How to Appeal a Denial of Your Glendale Workers’ Compensation Claim


Workers’ compensation benefits are valuable if you sustain work-related injuries as it covers the financial difficulties you incur. It helps you pay medical expenses to recover and fill your lost income.

Unfortunately, the workers’ comp insurance provider may deny your claim if they think you don’t qualify. For example, they may prove that your injury isn’t work-related or you don’t need medical treatments to recover.

Fortunately, you may appeal a claim denial to prove you deserve the benefits. You only have to know the appeal process and prepare for successful outcomes.

Steps for Appealing a Workers’ Compensation Claim Denial in California

Appealing a workers’ comp claim denial gives you a chance to prove you should receive the benefits for your workplace injuries.

For example, suppose the insurance carrier denies your claim because they don’t believe your injury is work-related. You can file an appeal and present additional evidence proving you got your injuries while working. You also have to efficiently argue against the insurance adjuster as they will try to damage your claim to avoid paying compensation.

Hiring a workers’ compensation attorney in Glendale is thus crucial when appealing a claim denial. They know the evidence you need, represent you in hearings, and help you get the rightful benefits.

Remembering these steps in appealing a claim denial helps you understand the process:

1. Request a Workers’ Comp Appeals Board Hearing

The first step in appealing a claim denial is to request a Workers’ Compensation Appeals Board (WCAB) hearing. You or your lawyer should file an Application for Adjudication of Claim for this request and receive a workers’ comp case number.

You also have to file a Declaration of Readiness to Proceed. Here you will indicate if the claim was denied because the insurance provider believes your injury didn’t:

  • “Arose Out of Employment” or while doing work-related activities (AOE)
  • Occur during “Course of Employment” (COE)

2. Attend a Pre-Trial Conference

You will then receive a notice containing the place, date, and time of the WCAB hearing. In this informal conference, the presiding judge will try to settle the dispute by checking your claim and evidence.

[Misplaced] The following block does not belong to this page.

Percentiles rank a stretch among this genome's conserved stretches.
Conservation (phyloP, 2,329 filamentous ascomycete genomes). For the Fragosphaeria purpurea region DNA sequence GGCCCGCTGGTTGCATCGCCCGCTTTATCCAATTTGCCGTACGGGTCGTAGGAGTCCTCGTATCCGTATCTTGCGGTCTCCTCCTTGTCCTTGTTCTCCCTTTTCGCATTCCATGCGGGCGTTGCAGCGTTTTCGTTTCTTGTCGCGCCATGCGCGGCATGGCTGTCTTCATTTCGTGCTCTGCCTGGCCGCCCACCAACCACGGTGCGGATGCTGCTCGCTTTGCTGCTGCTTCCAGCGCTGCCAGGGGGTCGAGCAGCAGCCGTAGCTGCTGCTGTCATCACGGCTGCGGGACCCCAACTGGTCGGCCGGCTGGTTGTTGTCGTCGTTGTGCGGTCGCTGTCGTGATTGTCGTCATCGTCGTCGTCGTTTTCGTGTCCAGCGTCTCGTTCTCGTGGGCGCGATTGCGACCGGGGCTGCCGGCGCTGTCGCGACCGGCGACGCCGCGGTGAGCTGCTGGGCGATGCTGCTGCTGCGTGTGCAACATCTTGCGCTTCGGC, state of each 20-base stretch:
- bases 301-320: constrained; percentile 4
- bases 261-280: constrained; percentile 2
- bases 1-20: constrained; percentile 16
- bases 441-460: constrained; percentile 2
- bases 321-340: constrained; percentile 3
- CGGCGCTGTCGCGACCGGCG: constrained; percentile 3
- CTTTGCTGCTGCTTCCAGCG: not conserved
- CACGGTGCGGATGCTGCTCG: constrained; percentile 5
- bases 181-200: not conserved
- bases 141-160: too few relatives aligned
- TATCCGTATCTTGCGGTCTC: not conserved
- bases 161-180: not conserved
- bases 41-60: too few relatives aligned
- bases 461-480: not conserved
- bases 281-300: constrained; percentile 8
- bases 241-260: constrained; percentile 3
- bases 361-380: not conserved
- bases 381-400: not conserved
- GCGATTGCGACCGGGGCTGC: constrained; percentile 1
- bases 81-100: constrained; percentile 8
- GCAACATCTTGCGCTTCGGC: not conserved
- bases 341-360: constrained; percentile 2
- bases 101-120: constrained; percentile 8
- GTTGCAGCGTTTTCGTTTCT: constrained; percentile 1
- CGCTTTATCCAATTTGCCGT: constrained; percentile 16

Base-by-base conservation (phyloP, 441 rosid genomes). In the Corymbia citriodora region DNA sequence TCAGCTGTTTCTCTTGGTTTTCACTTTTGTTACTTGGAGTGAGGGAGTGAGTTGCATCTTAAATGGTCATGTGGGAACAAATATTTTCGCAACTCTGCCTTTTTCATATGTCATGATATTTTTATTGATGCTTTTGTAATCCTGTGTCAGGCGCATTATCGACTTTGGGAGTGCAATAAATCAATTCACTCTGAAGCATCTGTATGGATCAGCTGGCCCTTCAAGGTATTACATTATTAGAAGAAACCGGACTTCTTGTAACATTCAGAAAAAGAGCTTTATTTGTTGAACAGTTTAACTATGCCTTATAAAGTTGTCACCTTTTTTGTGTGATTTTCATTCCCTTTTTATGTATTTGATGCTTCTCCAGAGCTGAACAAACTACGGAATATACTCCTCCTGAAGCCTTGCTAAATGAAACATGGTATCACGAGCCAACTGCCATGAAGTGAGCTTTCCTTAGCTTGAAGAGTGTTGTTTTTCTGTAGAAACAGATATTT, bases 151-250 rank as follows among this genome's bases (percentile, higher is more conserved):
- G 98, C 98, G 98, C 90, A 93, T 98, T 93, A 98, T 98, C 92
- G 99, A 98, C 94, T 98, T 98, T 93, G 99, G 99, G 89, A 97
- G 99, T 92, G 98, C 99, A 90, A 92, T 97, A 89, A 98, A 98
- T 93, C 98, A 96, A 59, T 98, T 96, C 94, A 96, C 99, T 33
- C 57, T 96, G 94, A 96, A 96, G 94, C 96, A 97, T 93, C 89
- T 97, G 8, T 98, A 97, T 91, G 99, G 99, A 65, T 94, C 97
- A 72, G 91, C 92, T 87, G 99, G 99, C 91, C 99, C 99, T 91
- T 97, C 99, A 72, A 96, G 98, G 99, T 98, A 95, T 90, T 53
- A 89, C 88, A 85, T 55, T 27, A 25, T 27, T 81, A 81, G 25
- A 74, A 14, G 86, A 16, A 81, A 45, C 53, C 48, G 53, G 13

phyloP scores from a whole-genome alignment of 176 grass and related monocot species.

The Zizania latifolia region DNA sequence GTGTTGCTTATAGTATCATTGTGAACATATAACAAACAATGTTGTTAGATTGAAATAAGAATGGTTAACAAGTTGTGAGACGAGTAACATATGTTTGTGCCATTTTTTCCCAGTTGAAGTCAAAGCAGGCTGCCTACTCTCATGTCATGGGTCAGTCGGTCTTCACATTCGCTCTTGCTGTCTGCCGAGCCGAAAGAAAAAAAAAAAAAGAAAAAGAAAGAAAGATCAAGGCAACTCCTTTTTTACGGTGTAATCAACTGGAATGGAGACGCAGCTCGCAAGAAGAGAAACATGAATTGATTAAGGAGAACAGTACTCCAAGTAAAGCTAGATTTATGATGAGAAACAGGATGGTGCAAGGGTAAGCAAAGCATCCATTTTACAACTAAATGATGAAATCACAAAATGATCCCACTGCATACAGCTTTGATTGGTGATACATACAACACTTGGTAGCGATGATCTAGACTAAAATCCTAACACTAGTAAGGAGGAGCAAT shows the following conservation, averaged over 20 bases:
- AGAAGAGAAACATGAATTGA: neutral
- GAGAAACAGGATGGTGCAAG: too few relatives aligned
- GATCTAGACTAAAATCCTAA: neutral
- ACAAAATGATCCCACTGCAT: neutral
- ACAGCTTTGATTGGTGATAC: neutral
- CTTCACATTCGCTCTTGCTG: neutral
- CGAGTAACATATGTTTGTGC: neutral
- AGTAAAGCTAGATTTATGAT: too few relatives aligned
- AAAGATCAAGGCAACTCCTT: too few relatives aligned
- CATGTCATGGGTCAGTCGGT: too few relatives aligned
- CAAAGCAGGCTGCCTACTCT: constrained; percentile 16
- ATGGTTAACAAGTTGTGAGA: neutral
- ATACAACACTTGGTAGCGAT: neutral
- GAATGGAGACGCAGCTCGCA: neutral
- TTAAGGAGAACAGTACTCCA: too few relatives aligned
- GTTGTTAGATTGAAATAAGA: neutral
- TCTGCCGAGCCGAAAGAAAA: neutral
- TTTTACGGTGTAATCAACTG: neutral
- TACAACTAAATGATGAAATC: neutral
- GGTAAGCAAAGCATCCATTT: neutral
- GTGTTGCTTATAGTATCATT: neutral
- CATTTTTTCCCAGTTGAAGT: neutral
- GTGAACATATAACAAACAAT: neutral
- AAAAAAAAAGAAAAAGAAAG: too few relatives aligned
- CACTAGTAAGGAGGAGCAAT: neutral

The judge may set a discovery period of a few days if they think you should present more evidence. They will then decide whether to order the insurance provider to approve your claim or uphold the denial.

3. Filing a Petition for Reconsideration

You may file a petition for reconsideration to the WCAB if you still receive a claim denial from the pre-trial judge. You have 20 days to file the petition upon receiving the pre-trial decision.

The reconsideration process may occur without a hearing, as the WCAB will only review your claim. However, you may provide additional documentation as evidence.

4. Requesting Reconsideration from the State Appellate Court


Now, suppose the WCAB court still gives you an unfavorable decision. The next step is filing a writ for review by the state appellate court, in which the court will order the WCAB to reexamine your case.

If you still receive an unfavorable decision at this point, you may try to submit an appeal to the state supreme court. The problem is that the state supreme court will likely refuse to handle workers’ comp cases.

Consult a Glendale Workers’ Compensation Lawyer for Appealing Claim Denial

Appealing a denied workers’ compensation claim gives you a chance to prove you should receive workplace injury benefits. However, it’s a challenging process, so prepare appropriately for the best outcomes.

A professional workers’ compensation attorney in Glendale will guide you throughout the process and get your claim approved.

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